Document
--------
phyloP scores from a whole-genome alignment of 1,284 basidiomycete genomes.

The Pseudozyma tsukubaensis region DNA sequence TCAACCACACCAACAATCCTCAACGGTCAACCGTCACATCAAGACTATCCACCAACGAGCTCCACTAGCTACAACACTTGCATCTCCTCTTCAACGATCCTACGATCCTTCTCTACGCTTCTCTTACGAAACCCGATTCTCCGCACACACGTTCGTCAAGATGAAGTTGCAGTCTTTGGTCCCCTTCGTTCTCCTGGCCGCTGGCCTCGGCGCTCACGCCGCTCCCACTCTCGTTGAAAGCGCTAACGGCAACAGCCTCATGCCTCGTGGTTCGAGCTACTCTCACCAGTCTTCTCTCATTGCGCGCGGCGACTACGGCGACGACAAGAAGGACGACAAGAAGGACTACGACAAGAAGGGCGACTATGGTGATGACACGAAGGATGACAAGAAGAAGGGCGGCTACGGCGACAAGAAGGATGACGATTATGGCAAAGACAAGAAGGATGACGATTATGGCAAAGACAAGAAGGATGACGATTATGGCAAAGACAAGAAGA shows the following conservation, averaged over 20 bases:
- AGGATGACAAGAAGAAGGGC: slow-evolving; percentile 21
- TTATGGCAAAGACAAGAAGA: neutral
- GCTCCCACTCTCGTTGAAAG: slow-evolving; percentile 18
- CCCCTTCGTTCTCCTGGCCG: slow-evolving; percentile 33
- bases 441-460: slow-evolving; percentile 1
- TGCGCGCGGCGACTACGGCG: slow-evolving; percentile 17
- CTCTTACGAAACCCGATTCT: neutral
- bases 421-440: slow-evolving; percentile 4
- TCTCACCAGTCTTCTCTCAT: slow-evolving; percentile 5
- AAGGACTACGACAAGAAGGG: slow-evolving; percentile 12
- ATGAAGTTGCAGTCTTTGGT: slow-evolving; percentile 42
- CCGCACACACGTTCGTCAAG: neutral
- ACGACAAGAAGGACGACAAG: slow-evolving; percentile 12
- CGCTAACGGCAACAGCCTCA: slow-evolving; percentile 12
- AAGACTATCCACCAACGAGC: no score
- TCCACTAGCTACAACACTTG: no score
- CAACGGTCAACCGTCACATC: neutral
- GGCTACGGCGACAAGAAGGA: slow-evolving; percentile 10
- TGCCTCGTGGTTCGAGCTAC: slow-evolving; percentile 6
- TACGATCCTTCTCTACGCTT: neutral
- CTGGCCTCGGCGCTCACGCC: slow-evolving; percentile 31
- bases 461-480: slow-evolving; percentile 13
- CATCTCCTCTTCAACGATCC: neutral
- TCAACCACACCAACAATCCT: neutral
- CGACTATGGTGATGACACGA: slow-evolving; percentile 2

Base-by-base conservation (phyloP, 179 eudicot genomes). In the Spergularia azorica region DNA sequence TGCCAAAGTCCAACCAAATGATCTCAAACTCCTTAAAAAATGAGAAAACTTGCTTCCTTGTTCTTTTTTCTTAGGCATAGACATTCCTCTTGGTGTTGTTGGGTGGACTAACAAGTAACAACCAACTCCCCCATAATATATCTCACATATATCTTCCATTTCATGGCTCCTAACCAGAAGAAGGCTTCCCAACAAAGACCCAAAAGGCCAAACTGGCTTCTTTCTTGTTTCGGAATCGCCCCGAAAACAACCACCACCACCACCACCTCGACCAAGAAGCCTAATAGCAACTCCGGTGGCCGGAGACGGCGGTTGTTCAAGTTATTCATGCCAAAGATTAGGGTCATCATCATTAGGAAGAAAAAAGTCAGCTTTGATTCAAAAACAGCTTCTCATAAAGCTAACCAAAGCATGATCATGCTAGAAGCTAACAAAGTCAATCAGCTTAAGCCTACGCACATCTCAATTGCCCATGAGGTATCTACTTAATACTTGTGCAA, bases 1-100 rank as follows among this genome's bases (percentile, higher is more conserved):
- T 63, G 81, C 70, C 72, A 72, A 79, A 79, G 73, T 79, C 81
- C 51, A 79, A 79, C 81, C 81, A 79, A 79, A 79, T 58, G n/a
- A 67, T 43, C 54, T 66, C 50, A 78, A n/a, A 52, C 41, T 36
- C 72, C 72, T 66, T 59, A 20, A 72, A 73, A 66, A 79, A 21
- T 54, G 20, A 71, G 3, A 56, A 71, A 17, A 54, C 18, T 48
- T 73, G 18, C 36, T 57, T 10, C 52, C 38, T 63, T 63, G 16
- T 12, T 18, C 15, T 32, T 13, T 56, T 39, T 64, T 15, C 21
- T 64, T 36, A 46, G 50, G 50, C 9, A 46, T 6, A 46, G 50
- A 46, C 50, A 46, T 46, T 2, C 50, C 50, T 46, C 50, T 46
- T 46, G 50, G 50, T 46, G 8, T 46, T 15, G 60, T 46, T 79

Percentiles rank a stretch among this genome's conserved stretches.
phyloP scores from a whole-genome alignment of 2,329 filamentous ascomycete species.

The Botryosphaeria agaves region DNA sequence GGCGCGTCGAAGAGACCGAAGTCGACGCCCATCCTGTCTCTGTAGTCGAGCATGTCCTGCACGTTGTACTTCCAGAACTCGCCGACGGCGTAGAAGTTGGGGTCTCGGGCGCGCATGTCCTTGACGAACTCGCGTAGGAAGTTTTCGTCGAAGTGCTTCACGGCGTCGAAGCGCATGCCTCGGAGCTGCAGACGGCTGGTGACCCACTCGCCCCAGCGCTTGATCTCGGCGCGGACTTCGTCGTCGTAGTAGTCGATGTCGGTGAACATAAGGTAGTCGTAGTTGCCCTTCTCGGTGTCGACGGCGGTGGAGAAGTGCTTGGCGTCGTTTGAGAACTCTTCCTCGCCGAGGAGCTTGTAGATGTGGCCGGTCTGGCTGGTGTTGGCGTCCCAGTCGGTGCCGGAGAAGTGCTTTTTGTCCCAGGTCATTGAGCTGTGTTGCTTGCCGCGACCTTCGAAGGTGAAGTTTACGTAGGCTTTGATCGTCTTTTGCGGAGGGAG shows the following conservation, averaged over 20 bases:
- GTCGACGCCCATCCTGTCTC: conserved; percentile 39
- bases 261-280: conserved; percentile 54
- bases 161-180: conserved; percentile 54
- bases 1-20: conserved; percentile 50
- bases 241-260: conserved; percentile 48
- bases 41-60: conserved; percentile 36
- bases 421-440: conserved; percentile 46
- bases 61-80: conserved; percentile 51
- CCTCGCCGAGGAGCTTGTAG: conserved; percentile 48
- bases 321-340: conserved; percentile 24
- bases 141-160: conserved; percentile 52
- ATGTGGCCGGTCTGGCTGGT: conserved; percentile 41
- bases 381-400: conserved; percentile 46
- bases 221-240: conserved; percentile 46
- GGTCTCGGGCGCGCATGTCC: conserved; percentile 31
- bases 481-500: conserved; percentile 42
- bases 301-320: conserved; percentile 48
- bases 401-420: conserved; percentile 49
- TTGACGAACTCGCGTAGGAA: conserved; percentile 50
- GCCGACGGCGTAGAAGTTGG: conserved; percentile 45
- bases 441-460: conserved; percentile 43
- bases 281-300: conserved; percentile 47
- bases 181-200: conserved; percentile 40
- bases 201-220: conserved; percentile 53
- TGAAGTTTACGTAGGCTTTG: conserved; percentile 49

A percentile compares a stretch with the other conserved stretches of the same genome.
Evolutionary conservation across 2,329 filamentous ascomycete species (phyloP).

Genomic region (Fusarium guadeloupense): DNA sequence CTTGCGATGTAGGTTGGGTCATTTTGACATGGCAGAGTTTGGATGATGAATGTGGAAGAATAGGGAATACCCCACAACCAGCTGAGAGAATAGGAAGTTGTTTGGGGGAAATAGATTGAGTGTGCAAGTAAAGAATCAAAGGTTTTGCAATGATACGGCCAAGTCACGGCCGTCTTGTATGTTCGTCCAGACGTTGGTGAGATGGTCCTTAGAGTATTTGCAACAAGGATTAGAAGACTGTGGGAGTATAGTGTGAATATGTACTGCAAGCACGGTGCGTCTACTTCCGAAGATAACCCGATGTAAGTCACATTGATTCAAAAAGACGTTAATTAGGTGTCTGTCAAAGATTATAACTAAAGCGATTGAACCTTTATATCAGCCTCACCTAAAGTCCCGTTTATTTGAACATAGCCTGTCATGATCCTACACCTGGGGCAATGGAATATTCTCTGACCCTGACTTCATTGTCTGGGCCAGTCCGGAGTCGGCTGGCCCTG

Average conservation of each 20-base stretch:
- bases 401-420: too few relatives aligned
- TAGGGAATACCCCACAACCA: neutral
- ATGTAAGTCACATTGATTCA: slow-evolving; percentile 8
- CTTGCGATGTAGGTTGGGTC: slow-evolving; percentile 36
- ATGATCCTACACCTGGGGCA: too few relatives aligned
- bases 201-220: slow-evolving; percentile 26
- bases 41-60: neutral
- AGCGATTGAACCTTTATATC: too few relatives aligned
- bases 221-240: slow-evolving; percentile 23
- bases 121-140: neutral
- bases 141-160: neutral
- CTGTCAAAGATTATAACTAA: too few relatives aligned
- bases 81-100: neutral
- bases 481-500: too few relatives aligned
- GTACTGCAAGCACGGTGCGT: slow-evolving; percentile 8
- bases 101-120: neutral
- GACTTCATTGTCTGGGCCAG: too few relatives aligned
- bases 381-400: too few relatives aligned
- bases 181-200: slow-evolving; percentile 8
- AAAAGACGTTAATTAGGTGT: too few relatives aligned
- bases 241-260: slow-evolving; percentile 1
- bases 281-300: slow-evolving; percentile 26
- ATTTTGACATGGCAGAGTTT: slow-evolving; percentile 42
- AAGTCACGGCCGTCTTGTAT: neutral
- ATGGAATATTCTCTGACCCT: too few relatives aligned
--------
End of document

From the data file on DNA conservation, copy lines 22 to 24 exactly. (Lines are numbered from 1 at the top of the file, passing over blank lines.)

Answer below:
- TACGATCCTTCTCTACGCTT: neutral
- CTGGCCTCGGCGCTCACGCC: slow-evolving; percentile 31
- bases 461-480: slow-evolving; percentile 13